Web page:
5. It really seems like House Peake constantly ends up on the wrong side of history during the Targaryen era. First you have Unwin Peake and all the chaos that he caused in the name of social climbing and ambition. Then you have their support of House Blackfyre during two different rebellions. Then there's a Peake Uprising of sorts during the reign of Maekar Targaryen, during which the king, and several prominent nobles of Westeros are killed. And yet House Peake has continued to survive to the timeline of the books. My question is how?! You're telling me that Targaryen king after Targaryen king allowed this troublesome house to survive, let alone with enough strength to rebel time after time? Houses are wiped out at the stroke of a pen during the War of the Five Kings, all because they sided against the winning side *once*. House Caron, House Massey, House Florent, House Stark, House Tully all lose their lands and titles for fighting against the Iron Throne. Meanwhile House Peake is alive and well!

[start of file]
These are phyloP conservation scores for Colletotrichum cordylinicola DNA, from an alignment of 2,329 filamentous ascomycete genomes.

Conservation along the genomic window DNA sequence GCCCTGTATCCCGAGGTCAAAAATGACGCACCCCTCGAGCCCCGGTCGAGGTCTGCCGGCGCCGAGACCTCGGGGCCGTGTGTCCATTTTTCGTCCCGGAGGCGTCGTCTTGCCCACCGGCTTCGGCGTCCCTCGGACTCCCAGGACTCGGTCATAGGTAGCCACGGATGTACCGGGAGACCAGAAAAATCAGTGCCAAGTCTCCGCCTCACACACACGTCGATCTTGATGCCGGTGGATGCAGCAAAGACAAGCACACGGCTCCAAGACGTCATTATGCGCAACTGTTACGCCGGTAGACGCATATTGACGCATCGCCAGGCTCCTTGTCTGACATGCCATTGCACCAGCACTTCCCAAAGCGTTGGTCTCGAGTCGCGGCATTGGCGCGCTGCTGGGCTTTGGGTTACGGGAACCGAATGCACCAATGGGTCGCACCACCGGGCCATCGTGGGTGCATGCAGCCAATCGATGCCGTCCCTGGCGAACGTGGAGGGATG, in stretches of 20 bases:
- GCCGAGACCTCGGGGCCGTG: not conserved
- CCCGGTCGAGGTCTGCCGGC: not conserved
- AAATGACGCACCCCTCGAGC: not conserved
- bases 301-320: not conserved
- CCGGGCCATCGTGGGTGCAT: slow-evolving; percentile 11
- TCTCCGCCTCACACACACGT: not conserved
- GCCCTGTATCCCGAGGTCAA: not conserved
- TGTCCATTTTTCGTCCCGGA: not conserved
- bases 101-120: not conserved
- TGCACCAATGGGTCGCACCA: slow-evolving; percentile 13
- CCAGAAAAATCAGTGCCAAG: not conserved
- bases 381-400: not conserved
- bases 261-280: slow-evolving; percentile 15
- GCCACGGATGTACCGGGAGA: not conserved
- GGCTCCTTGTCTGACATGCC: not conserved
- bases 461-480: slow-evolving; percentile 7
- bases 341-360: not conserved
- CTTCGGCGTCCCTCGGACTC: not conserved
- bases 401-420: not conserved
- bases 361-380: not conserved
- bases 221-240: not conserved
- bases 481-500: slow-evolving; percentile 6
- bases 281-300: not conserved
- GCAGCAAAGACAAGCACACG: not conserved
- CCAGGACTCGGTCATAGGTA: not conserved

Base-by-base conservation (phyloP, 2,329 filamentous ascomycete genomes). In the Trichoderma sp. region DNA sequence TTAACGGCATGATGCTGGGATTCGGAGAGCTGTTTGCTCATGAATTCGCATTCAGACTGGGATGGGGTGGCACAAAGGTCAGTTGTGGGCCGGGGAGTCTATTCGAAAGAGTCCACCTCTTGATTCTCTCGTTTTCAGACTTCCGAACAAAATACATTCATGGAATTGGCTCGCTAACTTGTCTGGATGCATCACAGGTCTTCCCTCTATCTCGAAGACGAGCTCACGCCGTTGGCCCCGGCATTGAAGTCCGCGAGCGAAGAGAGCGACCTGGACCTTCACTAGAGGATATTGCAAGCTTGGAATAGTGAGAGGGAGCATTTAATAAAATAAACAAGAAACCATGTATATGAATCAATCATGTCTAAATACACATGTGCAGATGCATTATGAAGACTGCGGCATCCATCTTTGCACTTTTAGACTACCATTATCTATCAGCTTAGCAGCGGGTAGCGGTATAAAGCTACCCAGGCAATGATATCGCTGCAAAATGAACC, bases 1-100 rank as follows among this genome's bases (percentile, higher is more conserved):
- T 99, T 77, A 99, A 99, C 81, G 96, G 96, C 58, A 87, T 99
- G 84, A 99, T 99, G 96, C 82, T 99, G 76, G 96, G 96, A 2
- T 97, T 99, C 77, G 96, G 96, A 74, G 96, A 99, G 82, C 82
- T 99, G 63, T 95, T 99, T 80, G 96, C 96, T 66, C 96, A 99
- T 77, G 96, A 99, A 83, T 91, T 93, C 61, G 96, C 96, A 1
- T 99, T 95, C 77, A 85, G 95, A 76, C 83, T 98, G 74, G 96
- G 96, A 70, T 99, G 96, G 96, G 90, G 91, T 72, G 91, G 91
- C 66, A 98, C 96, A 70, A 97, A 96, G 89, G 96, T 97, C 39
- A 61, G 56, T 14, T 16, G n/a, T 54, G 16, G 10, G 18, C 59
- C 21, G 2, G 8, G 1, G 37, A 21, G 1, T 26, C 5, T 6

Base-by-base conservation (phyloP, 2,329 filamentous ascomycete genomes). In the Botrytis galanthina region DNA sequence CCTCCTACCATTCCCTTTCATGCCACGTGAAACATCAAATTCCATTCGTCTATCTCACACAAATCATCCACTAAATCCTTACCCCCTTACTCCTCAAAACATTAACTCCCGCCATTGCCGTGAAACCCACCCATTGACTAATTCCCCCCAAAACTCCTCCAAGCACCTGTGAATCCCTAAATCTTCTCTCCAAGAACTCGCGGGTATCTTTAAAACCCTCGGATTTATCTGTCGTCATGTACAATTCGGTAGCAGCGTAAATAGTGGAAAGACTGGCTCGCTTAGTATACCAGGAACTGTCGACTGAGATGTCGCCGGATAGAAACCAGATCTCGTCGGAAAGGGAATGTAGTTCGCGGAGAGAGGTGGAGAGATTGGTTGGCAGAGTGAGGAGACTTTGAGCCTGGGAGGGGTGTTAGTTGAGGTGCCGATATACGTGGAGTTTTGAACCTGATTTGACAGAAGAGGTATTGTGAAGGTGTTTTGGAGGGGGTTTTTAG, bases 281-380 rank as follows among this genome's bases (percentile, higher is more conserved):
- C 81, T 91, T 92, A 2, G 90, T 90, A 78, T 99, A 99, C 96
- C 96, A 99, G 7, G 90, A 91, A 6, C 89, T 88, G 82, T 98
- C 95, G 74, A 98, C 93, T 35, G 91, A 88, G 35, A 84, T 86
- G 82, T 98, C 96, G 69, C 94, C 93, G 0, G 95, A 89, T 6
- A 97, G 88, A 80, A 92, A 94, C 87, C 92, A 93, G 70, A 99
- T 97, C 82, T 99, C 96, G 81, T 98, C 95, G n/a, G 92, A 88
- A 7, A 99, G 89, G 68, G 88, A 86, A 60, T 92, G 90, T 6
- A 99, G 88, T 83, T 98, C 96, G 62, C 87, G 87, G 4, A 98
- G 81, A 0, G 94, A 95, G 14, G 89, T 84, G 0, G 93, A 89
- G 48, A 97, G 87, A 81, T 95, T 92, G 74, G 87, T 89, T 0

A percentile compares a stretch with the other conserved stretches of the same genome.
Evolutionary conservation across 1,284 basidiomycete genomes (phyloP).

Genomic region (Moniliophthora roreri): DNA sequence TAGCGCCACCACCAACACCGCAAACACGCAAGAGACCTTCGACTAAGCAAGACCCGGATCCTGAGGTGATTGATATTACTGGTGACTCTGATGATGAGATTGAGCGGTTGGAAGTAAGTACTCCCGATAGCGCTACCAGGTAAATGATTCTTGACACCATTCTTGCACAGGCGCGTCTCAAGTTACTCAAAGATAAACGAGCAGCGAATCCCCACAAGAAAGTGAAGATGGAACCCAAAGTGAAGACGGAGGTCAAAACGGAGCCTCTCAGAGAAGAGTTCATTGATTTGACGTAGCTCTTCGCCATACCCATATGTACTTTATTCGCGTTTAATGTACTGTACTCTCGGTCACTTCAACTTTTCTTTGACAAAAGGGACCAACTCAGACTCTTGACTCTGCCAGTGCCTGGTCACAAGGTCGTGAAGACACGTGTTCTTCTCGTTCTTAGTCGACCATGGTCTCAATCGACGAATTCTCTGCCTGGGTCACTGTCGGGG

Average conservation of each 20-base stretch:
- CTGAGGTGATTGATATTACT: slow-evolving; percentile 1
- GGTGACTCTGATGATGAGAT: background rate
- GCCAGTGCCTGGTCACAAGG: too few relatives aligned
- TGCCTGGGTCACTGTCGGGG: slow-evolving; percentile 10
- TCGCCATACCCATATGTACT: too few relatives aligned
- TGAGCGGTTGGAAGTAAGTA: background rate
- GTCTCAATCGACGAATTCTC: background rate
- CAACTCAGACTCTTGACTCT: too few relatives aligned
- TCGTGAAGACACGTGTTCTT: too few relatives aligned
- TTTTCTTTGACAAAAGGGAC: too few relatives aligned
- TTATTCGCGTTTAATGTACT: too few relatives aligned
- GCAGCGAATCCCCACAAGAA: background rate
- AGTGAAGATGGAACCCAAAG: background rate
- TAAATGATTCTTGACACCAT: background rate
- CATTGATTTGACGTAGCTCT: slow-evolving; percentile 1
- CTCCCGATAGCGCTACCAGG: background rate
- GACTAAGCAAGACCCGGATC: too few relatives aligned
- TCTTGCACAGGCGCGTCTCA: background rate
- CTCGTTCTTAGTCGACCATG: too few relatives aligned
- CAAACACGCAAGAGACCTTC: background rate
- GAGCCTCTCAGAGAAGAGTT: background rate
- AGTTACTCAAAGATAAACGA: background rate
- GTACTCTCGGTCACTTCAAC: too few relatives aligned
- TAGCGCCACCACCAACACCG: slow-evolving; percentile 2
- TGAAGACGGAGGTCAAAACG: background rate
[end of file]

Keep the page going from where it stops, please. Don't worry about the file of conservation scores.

6. Floki of the Ironborn

    The Murder of Baelor

    Wasn't Aegon meant to be a promising young man and warrior? He'd have been in his mid 30s when he became king, I can imagine he wouldn't have been quite as disgusting or depraved as he turned out when he became king. The point was that he had appetites that got bigger and out of control as he got older and more powerful. It's amazing what people overlook about family members until it's too late.
  7. Floki of the Ironborn

    Make your own Westeros House.